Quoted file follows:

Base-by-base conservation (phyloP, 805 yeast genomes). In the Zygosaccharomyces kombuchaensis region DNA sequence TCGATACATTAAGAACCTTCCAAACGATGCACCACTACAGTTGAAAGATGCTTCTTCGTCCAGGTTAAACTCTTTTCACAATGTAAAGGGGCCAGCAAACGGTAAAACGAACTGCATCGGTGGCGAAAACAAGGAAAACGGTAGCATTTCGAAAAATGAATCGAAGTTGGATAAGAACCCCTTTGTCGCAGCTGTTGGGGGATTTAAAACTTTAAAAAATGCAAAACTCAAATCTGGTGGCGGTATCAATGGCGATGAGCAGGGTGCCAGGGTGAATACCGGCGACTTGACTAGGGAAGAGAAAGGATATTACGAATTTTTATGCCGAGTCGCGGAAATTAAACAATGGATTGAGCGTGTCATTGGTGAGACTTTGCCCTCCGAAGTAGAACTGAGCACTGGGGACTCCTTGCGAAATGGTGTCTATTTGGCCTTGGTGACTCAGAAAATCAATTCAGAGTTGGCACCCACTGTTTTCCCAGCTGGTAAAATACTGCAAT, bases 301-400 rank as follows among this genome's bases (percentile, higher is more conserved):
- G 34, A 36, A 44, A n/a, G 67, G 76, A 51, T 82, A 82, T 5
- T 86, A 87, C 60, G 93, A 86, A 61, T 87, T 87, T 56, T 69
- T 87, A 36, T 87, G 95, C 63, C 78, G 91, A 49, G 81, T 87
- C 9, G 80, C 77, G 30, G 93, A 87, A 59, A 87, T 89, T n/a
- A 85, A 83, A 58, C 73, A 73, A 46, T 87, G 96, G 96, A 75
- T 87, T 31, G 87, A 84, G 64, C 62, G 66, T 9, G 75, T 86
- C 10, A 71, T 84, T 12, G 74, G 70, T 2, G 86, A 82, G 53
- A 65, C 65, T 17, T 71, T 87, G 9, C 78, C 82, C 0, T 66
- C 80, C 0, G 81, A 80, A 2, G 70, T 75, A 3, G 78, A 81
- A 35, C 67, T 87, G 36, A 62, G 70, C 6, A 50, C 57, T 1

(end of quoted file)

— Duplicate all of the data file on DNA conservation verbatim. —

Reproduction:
Base-by-base conservation (phyloP, 805 yeast genomes). In the Zygosaccharomyces kombuchaensis region DNA sequence TCGATACATTAAGAACCTTCCAAACGATGCACCACTACAGTTGAAAGATGCTTCTTCGTCCAGGTTAAACTCTTTTCACAATGTAAAGGGGCCAGCAAACGGTAAAACGAACTGCATCGGTGGCGAAAACAAGGAAAACGGTAGCATTTCGAAAAATGAATCGAAGTTGGATAAGAACCCCTTTGTCGCAGCTGTTGGGGGATTTAAAACTTTAAAAAATGCAAAACTCAAATCTGGTGGCGGTATCAATGGCGATGAGCAGGGTGCCAGGGTGAATACCGGCGACTTGACTAGGGAAGAGAAAGGATATTACGAATTTTTATGCCGAGTCGCGGAAATTAAACAATGGATTGAGCGTGTCATTGGTGAGACTTTGCCCTCCGAAGTAGAACTGAGCACTGGGGACTCCTTGCGAAATGGTGTCTATTTGGCCTTGGTGACTCAGAAAATCAATTCAGAGTTGGCACCCACTGTTTTCCCAGCTGGTAAAATACTGCAAT, bases 301-400 rank as follows among this genome's bases (percentile, higher is more conserved):
- G 34, A 36, A 44, A n/a, G 67, G 76, A 51, T 82, A 82, T 5
- T 86, A 87, C 60, G 93, A 86, A 61, T 87, T 87, T 56, T 69
- T 87, A 36, T 87, G 95, C 63, C 78, G 91, A 49, G 81, T 87
- C 9, G 80, C 77, G 30, G 93, A 87, A 59, A 87, T 89, T n/a
- A 85, A 83, A 58, C 73, A 73, A 46, T 87, G 96, G 96, A 75
- T 87, T 31, G 87, A 84, G 64, C 62, G 66, T 9, G 75, T 86
- C 10, A 71, T 84, T 12, G 74, G 70, T 2, G 86, A 82, G 53
- A 65, C 65, T 17, T 71, T 87, G 9, C 78, C 82, C 0, T 66
- C 80, C 0, G 81, A 80, A 2, G 70, T 75, A 3, G 78, A 81
- A 35, C 67, T 87, G 36, A 62, G 70, C 6, A 50, C 57, T 1